Best Languages to Learn for Business: Everything You Need to Know

Best Languages to Learn for Business: Everything You Need to KnowIf you want to know the best language to learn for business, you’re probably tired of the same old advice.

For example, what does it matter if the language belongs to a list of the most spoken languages?

You’re in business to create a great income, give your employees amazing career experiences, and make an impact across the globe.

At least, that’s what I hope you’re learning a language for!

Because here’s the truth — the most useful languages for business are the ones that help you do the following:

  • Generate ongoing revenue with constant growth,
  • Create invaluable work experiences so your employees not only do good work, but go beyond the call of duty to improve your business, and
  • Impact and improve the lives of every client and customer you meet.

With that in mind, please consider every word on this page. Choosing the language that is right for you is easy and fun. You just need some actionable decision parameters to help you out.

Ready to get started? Here’s what this post will cover:

How To Choose And Learn The Best Languages To Learn For Business
Step One: Do Real-Time Analysis
Step Two: Research the Resources
Step Three: Create the Plan
My Top Business Languages You Should Consider
How to Learn a Language Fast

What’s the best language for business? Let’s find out.

How To Choose And Learn The Best Languages To Learn For Business

To help you answer the question “what are the best languages to learn for business,” let’s examine a step-by-step approach, starting with a dive into what your business does.

Step One: Do Real-Time Analysis

First, look at your company’s status quo and KPIs (key performance indicators). Where in the world are you already serving people?

A map of the United States and a compass sit on a wooden table.

For example, let’s say that you open Google Analytics and discover that 80% of the website visitors are in the United States, 15% are from Spain, 3% are from Germany, and 2% are from France.

When you dig a little bit deeper, you see that your US visitors are primarily located around the southern border, places where Spanish tends to be spoken more than along the northern border.

Now, just because all of these visitors are in Spanish speaking areas doesn’t necessarily mean you pick Spanish as the language to learn.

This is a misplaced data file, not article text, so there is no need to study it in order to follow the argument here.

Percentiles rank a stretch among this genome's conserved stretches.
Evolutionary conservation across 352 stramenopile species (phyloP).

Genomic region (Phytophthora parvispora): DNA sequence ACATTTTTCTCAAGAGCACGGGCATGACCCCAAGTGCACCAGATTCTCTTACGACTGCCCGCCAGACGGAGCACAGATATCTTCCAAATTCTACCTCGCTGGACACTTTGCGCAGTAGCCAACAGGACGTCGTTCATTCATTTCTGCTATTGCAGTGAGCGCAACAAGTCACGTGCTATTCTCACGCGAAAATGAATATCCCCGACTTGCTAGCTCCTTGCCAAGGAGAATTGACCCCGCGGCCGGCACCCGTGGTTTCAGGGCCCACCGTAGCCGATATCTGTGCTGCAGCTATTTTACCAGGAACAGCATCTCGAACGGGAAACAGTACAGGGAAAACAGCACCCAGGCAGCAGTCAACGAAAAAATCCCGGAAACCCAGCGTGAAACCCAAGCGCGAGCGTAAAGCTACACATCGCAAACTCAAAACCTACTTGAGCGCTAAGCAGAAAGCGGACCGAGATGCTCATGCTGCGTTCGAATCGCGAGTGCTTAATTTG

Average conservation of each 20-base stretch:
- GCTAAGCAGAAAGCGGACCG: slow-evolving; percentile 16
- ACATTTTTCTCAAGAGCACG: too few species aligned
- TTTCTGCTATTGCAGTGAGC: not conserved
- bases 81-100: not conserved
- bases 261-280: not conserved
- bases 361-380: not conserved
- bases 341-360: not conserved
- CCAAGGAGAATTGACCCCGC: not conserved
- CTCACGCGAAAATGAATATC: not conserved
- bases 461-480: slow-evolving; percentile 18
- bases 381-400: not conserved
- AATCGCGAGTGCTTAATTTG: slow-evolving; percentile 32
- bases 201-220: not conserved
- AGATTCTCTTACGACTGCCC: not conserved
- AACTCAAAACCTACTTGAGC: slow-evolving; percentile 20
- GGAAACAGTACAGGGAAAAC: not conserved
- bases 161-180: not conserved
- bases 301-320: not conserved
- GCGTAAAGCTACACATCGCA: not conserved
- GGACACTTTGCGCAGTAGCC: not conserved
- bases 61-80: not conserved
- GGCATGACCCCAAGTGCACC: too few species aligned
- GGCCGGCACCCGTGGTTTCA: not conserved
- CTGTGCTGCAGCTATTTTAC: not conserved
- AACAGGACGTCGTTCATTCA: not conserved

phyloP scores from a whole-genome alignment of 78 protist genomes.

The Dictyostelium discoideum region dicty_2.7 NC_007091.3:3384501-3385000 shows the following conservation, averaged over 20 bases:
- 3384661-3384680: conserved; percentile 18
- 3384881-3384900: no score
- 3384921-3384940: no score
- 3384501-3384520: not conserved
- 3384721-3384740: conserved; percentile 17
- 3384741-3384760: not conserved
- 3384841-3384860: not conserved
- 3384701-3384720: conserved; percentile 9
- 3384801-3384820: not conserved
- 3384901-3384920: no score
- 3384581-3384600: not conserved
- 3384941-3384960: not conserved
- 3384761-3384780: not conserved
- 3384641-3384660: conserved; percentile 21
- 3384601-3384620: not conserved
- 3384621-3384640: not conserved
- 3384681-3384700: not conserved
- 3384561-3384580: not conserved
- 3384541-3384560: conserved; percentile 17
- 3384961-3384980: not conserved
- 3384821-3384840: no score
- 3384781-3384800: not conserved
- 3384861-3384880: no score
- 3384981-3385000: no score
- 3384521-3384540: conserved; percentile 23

Since you’re in business, you probably know the 80/20 rule. It’s perfectly possible that most of your revenue comes from German visitors, even if they are a smaller audience. In such a case, it would only make sense for you to learn German if you want to maximize revenue potential and increase your impact on a proven market segment.

Your employees will automatically get more satisfaction when they know you’re improving your bottom line and influence.

Action Step: Figure out which language the majority of your paying customers speak.

Step Two: Research the Resources

Let’s say that you use your visitor data (or some other demographic and psychographic info) to decide that you’re going to learn Spanish.

Two figurines shake hands. Use this step to assess your client base and workforce to determine your best language to learn for business.

When it comes to language learning, there are 3 costs:

  1. Time
  2. Money
  3. Energy

None of us can afford to squander any of them. That’s why I suggest you read my How to Become Fluent in a Language tutorial.

Your internal analysis will also be helpful. As you look at your site traffic, assess your current workforce and client base:

Who do you have in your company that already speaks the most likely language you want to learn? What relationships do you already have with native speakers? These contacts can be tremendous resources for you.

For example, if you have some German employees or contacts, they might tell you about courses at the Goethe Institute or Deutsche Welle.

You’d probably find these resources eventually, but here’s something very important: When it comes to bonding in your company culture and creating closer relationships with partners and suppliers, giving them the opportunity to help you out makes everything in business better.

Action Step: Make a list of which resources and relationships you already have in place.

Step Three: Create the Plan

Language learning is a journey with no end. It definitely doesn’t happen overnight, not even in your mother tongue.

A person attaches a string to a planning board.

Think about it: Most of us don’t even know 50% of the words in a standard dictionary that covers our own language.

For that reason, you need to be tactical about setting up a language learning journey and stick to it consistently. For a detailed example, check out my journey with learning Chinese.

I initially started learning Mandarin Chinese for business after a school in China heard me talking about a proto-entrepreneur named Matteo Ricci who had traveled there in the 16th century. I had less than three months to prepare, so following a detailed plan was essential.

The best part?

When you follow a plan, you really can start enjoying decent conversations in 90 days or less. (More on that process in a moment.)

Action Step: Make a plan for your language learning journey.

But what if you’re still not sure which language is right for you, or you’re just getting started in business? Let’s look at some of the best languages for business.

My Top Business Languages You Should Consider

Although I’ve suggested that the real answer comes from your company’s current standing, there are some languages one should consider in general.

These potential languages are based on current growth or potential in development.

So if you want to know what are the best languages to learn for business, add these to your research list.

Chinese